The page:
Jul 7, 2021
6 mins read
This aims to explain and perform an example of how the Client-Puzzle-Protocol (CPP) may be implemented (almost) entirely in HTTP.
The Client Puzzle Protocol at a high level is a way to slow down automated bots crawling a site so that they approach the speed that humans would normally browse your site. The bots are slowed down by requiring them to solve a “puzzle” or show “proof of work” in order to obtain a secret that allows them to continue to access the site.
Rate limiting bots is always tricky. Well coded bots like Googlebot or Bingbot understand HTTP status codes such as “429: Too Many Requests” and react appropriately by slowing down.
And so they do exactly that. The HTTP response telling them to slow down causes them to go even faster.
My solution as implemented below is specific to address the above problem, but is meant to be easily adaptable for different types of traffic flows. Let’s dig in.
I use HAProxy for load balancing. The following is a simple commented example config:
frontend website_fe #Listen on Port 80 bind *:80 #Create in memory stick table that stores the rolling average request rate per 10 seconds. #Expire entries from table after 30s of inactivity stick-table type ip size 100k expire 30s store http_req_rate(10s) http-request track-sc0 src #Rules #Rule that is true if request ends with "sup3r-s3cr3t" our token value acl has_token query -i -m reg .*sup3r-s3cr3t #Rule that is true if the requesting IP has made greater than 5 requests in 10 seconds acl too_fast sc_http_req_rate(0) gt 5 #Rule that is true if the requesting IP has made greater than 10 requests in 10 seconds acl way_too_fast sc_http_req_rate(0) gt 10 #Rule that is true if the requesting IP has made greater than 15 requests in 10 seconds acl way_way_too_fast sc_http_req_rate(0) gt 15 #Actions (Processed in order) #HTTP 403 Deny if > 15 requests http-request deny if way_way_too_fast #HTTP 429 Deny if > 10 requests http-request deny deny_status 429 if way_too_fast #Route to the website backend if request includes secret token use_backend website_be if has_token #Route to the antibot backend if > 5 requests and does not have secret token use_backend antibot_be if too_fast !has_token #Never actually hit, but HAP requires a default backend default_backend website_be backend website_be mode http #Route request to local service listening on port 8080 server website 127.0.0.1:8080 backend antibot_be mode http #Route request to local service listening on port 8095 server antibot 127.0.0.1:8095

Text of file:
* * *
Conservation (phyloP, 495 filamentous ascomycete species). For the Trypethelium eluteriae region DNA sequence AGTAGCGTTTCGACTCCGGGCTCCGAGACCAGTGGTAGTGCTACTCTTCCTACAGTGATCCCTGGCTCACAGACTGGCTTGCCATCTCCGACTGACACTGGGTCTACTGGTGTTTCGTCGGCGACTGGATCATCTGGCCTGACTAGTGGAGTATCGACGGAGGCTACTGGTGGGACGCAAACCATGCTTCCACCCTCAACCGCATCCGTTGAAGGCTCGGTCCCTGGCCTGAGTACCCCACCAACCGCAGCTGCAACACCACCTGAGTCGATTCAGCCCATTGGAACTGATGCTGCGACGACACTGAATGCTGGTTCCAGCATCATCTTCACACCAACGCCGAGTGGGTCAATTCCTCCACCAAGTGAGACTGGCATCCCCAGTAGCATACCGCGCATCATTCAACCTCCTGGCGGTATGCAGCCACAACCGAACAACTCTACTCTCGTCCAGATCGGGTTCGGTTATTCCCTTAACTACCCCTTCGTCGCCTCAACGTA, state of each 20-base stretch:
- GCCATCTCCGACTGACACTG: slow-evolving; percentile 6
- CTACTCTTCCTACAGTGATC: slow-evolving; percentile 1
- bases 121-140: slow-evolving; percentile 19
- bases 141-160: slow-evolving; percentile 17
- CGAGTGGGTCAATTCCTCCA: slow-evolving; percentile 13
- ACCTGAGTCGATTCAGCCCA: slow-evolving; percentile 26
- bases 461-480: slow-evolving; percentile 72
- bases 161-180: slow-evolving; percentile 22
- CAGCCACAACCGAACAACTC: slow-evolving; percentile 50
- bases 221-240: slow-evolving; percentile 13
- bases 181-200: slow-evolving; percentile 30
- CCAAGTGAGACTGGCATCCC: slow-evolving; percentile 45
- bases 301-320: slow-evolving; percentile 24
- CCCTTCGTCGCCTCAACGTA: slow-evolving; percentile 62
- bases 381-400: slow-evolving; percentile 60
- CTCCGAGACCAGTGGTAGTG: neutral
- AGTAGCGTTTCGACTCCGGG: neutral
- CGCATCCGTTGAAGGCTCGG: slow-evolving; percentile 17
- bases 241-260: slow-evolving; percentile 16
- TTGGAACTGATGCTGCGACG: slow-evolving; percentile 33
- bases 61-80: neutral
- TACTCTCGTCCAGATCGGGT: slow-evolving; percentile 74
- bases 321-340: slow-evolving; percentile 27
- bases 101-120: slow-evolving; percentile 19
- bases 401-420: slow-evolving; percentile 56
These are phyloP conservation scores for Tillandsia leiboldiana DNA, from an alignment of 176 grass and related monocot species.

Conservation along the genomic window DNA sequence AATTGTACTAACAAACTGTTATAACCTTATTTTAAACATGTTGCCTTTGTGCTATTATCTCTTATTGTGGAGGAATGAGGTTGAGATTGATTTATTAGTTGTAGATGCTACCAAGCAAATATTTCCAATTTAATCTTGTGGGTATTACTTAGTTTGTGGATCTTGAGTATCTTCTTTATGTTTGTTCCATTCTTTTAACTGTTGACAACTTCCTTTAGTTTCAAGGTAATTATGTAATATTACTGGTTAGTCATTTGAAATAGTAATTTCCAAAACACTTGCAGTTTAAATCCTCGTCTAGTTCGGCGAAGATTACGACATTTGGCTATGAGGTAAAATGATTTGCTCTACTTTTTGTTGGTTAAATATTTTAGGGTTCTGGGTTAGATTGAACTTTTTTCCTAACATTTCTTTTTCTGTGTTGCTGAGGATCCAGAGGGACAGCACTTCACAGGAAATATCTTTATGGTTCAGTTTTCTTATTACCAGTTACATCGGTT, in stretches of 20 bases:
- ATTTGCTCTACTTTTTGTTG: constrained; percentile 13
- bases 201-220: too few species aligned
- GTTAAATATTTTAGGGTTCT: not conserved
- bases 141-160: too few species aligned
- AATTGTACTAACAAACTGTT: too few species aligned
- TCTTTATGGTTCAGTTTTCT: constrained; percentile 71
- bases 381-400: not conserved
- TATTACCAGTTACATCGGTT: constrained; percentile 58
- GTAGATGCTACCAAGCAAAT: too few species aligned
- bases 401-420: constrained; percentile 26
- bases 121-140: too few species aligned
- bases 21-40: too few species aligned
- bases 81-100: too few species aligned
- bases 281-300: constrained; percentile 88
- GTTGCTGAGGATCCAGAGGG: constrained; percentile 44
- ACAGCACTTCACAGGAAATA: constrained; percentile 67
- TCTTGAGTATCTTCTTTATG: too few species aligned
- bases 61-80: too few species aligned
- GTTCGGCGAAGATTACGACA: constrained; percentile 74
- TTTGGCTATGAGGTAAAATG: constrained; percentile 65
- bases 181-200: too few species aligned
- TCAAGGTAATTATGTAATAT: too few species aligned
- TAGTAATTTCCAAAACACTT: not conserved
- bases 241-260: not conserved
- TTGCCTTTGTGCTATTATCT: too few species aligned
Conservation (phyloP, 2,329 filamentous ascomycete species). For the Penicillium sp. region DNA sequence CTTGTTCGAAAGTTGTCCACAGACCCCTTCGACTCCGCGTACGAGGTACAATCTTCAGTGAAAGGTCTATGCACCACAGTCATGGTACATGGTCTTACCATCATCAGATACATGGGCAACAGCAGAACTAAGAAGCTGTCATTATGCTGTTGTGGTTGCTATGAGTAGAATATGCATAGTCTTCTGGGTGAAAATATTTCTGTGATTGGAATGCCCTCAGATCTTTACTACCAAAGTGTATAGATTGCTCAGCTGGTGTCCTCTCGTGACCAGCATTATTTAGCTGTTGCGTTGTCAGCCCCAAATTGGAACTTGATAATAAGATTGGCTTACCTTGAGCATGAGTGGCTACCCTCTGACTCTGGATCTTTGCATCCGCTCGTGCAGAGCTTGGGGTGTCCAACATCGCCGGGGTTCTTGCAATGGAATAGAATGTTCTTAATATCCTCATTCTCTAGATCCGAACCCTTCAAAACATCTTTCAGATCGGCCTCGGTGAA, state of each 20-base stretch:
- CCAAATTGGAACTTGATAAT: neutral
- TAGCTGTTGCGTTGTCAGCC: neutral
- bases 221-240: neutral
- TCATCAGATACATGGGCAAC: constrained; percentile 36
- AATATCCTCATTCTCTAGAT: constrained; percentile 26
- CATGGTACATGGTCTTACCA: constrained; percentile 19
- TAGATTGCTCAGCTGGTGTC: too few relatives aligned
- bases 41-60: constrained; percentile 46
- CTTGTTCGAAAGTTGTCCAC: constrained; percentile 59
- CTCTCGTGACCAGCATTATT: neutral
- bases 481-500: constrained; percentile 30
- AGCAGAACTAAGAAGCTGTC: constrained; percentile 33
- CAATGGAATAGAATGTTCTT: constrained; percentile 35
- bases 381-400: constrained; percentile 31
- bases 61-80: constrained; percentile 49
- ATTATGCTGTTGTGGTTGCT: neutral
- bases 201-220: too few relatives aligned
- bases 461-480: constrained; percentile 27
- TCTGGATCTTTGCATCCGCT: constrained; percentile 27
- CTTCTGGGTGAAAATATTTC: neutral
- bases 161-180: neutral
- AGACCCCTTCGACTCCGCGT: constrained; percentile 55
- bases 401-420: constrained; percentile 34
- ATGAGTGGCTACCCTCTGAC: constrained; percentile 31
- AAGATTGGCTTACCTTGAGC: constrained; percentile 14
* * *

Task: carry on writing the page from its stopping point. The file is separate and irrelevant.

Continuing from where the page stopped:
As we can can see above the following actions will occur:
Pretty simple right? This is all functionality that’s built into HAProxy by default, which is why I absolutely love it. Now that we’ve established the general structure of routing, let’s look at how to implement CPP into the mix.
On port 8095 we have an HTTP service listening that serves up puzzles that must be solved in order to retrieve the secret token.
For the following script I utilize:
#!/usr/bin/env python3 import socketserver import zlib def build_big_gzip(): zero_padding = b'\00' * 999999999 html = """ <html><meta http-equiv="refresh" content="0;url=http://antibot/?secretToken=sup3r-s3cr3t" /></html> """.encode('utf8') out = zero_padding + html print("Decompressed Size: ", len(out)//1024) z = zlib.compressobj(-1,zlib.DEFLATED,31) return z.compress(out) + z.flush() biggzip = build_big_gzip() print("Compressed Size: ", len(biggzip)//1024) class MyTCPHandler(socketserver.BaseRequestHandler): def handle(self): data = self.request.recv(1024) print(data.decode()) self.request.send(b'HTTP/1.1 200 OK\r\n') self.request.send(b'Content-Encoding: gzip\r\n') self.request.send(b'Content-Type: text/html; charset=UTF-8\r\n') self.request.send(b'Connection: close\r\n') self.request.send(b'\r\n') self.request.send(biggzip) class MyTCPSever(socketserver.TCPServer): allow_reuse_address = True with MyTCPSever(('0.0.0.0', 8095), MyTCPHandler) as server: server.serve_forever()
At the top of the script, I build a byte() object with 999999999 NULL bytes, then append a minimal HTML file that uses META Refresh to redirect to a url including the secret token.
The NULL bytes are important as this helps prevent any HTML parser from thrashing trying to parse out the page, but still allows us to arbitrarily pad the file.
This byte() object is then gzip compressed and stored in a variable.
The compressed size (sent over the wire to client) of the HTML is 949kb. The client must decompress the full size of the stream (~976mb) and parse the tailing HTML to following the redirect and pick up the token.
That’s it, that’s the puzzle. A massive gzip stream that must be decompressed to retrieve the token.
CPU cheap for the server to validate, CPU heavy for the client.